The North American handbag market, which achieved mid-to-high single-digit growth through most of this millennium, saw its 2015 rate cut by more than half to a flat-to-low single-digit pace. A variety of factors stalled growth, including reduced mall traffic, fewer international consumers shopping at full price and at flagship outlet destinations, smaller and less expensive bags, increased promotional activity online and in department stores, and more competition from new entrants. Midway into the year the slowdown appears to have found its base in the low single digits. Excluding any significant change in FX rates and a corresponding influx in international visitors who shop, minimal growth is the new normal for the category.
That said, 2016 is the year when the proverbial worm turns in the handbag market as Kors and Coach swap positions once again. We see Coach executing a brand and product elevation strategy with a modern luxury mantra and expect it to benefit from the heavy lifting of the past two years when it invested in store fleet, product design, and marketing amid double-digit comp declines. Kors is catching its breath after opening a slew of retail locations at breakneck speed (300+ in the past 27 months, including 94 stores in Greater China, which it assumed in a recent license transaction), and Kate is whimsically creating a lifestyle with the intent of achieving Ralph Lauren-like iconic status.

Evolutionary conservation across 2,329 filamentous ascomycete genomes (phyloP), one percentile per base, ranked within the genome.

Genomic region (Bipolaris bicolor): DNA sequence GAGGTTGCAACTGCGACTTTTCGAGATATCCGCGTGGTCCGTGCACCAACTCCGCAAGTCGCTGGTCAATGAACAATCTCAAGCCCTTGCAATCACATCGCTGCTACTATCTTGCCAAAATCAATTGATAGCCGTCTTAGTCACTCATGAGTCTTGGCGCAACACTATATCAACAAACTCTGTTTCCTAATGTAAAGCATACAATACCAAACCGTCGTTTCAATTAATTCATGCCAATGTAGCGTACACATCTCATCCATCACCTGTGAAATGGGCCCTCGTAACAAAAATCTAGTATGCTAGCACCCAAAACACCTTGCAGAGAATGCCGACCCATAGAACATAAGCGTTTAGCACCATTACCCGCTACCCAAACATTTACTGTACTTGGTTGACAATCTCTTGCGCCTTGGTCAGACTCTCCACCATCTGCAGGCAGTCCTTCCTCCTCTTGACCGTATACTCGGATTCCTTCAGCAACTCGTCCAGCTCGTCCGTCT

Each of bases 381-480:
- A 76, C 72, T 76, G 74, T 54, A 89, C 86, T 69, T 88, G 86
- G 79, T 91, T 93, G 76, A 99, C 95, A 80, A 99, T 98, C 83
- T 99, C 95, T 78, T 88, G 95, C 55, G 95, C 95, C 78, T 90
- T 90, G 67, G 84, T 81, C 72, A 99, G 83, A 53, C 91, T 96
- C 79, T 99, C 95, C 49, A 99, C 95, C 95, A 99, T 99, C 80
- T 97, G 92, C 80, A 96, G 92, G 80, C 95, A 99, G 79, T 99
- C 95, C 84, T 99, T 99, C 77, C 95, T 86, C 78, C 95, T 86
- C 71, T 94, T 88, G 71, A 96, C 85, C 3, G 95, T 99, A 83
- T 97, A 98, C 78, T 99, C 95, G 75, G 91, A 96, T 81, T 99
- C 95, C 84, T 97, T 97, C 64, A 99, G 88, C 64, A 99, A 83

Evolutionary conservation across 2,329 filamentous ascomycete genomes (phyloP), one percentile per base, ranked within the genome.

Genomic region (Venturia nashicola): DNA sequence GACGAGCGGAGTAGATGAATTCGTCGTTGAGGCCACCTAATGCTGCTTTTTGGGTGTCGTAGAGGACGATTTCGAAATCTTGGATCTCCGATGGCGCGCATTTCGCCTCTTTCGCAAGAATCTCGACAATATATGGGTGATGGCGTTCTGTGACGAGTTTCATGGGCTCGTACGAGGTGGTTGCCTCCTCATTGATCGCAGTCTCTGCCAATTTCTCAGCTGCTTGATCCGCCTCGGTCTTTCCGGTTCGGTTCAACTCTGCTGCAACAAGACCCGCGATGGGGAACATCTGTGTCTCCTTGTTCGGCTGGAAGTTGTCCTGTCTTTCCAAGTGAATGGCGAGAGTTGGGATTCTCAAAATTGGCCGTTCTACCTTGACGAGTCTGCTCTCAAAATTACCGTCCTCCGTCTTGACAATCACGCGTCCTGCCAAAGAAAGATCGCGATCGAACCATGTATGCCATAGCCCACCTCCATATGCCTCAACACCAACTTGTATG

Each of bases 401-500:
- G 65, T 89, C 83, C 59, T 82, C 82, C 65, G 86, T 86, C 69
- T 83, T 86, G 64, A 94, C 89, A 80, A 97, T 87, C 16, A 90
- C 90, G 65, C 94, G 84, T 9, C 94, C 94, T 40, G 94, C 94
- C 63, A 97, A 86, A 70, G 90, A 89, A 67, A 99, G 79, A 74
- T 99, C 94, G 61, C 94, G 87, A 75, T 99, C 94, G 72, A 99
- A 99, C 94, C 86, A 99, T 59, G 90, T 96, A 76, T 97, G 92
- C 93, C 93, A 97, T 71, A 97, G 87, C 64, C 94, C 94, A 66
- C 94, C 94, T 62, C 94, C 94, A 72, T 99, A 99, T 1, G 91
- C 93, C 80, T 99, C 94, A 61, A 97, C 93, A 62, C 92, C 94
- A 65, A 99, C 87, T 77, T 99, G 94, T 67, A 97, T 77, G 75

Meanwhile, there is activity among an expanding list of emerging and stalwart accessory brands. Rebecca Minkoff is growing nicely and capturing share of the accessible luxury handbag market. Tory Burch, with price points at the higher end of accessible luxury, is seeing its growth stall. Calvin Klein is opening accessory stores, and the big excitement in handbags is the newness Gucci has brought to the market, with detailing that is difficult to copy. Hurrah for Gucci! We see similar product detailing with the Coach 1941 line.
Racing to the Bottom of the Bag